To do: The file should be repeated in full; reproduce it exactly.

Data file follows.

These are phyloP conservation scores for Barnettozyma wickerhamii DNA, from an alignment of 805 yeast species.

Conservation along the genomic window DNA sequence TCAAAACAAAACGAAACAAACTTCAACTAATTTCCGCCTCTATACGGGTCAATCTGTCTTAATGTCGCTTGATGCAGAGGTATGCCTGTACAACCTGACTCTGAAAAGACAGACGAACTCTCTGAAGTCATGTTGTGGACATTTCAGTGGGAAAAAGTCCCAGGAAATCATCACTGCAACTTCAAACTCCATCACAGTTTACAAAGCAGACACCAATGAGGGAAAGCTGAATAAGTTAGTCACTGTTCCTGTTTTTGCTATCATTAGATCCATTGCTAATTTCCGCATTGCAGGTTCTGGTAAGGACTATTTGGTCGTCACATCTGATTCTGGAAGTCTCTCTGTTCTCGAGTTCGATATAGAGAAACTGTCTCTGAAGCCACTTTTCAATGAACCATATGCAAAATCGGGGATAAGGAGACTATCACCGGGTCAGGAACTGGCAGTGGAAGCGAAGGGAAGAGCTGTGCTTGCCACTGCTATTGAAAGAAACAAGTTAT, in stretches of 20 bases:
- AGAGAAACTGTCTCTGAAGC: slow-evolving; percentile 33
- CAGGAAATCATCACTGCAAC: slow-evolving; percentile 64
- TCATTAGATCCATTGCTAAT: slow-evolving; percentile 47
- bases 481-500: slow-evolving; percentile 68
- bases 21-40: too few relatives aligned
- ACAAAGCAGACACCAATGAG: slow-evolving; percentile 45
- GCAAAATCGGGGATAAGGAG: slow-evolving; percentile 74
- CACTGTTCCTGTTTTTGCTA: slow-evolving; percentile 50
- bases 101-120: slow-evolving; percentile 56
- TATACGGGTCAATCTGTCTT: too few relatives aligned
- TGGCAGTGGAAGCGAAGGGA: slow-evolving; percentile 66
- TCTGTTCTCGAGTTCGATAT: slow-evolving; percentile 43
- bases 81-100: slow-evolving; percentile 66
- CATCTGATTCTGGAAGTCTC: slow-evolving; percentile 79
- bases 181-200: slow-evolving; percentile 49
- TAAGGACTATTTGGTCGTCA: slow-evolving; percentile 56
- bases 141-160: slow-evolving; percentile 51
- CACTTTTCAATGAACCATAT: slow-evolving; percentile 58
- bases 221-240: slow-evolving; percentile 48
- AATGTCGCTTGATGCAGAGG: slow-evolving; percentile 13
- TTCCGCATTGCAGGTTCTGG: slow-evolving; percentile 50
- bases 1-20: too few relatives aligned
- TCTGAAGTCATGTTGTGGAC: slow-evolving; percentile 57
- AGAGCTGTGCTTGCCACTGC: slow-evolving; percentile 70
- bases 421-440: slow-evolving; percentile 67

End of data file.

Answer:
These are phyloP conservation scores for Barnettozyma wickerhamii DNA, from an alignment of 805 yeast species.

Conservation along the genomic window DNA sequence TCAAAACAAAACGAAACAAACTTCAACTAATTTCCGCCTCTATACGGGTCAATCTGTCTTAATGTCGCTTGATGCAGAGGTATGCCTGTACAACCTGACTCTGAAAAGACAGACGAACTCTCTGAAGTCATGTTGTGGACATTTCAGTGGGAAAAAGTCCCAGGAAATCATCACTGCAACTTCAAACTCCATCACAGTTTACAAAGCAGACACCAATGAGGGAAAGCTGAATAAGTTAGTCACTGTTCCTGTTTTTGCTATCATTAGATCCATTGCTAATTTCCGCATTGCAGGTTCTGGTAAGGACTATTTGGTCGTCACATCTGATTCTGGAAGTCTCTCTGTTCTCGAGTTCGATATAGAGAAACTGTCTCTGAAGCCACTTTTCAATGAACCATATGCAAAATCGGGGATAAGGAGACTATCACCGGGTCAGGAACTGGCAGTGGAAGCGAAGGGAAGAGCTGTGCTTGCCACTGCTATTGAAAGAAACAAGTTAT, in stretches of 20 bases:
- AGAGAAACTGTCTCTGAAGC: slow-evolving; percentile 33
- CAGGAAATCATCACTGCAAC: slow-evolving; percentile 64
- TCATTAGATCCATTGCTAAT: slow-evolving; percentile 47
- bases 481-500: slow-evolving; percentile 68
- bases 21-40: too few relatives aligned
- ACAAAGCAGACACCAATGAG: slow-evolving; percentile 45
- GCAAAATCGGGGATAAGGAG: slow-evolving; percentile 74
- CACTGTTCCTGTTTTTGCTA: slow-evolving; percentile 50
- bases 101-120: slow-evolving; percentile 56
- TATACGGGTCAATCTGTCTT: too few relatives aligned
- TGGCAGTGGAAGCGAAGGGA: slow-evolving; percentile 66
- TCTGTTCTCGAGTTCGATAT: slow-evolving; percentile 43
- bases 81-100: slow-evolving; percentile 66
- CATCTGATTCTGGAAGTCTC: slow-evolving; percentile 79
- bases 181-200: slow-evolving; percentile 49
- TAAGGACTATTTGGTCGTCA: slow-evolving; percentile 56
- bases 141-160: slow-evolving; percentile 51
- CACTTTTCAATGAACCATAT: slow-evolving; percentile 58
- bases 221-240: slow-evolving; percentile 48
- AATGTCGCTTGATGCAGAGG: slow-evolving; percentile 13
- TTCCGCATTGCAGGTTCTGG: slow-evolving; percentile 50
- bases 1-20: too few relatives aligned
- TCTGAAGTCATGTTGTGGAC: slow-evolving; percentile 57
- AGAGCTGTGCTTGCCACTGC: slow-evolving; percentile 70
- bases 421-440: slow-evolving; percentile 67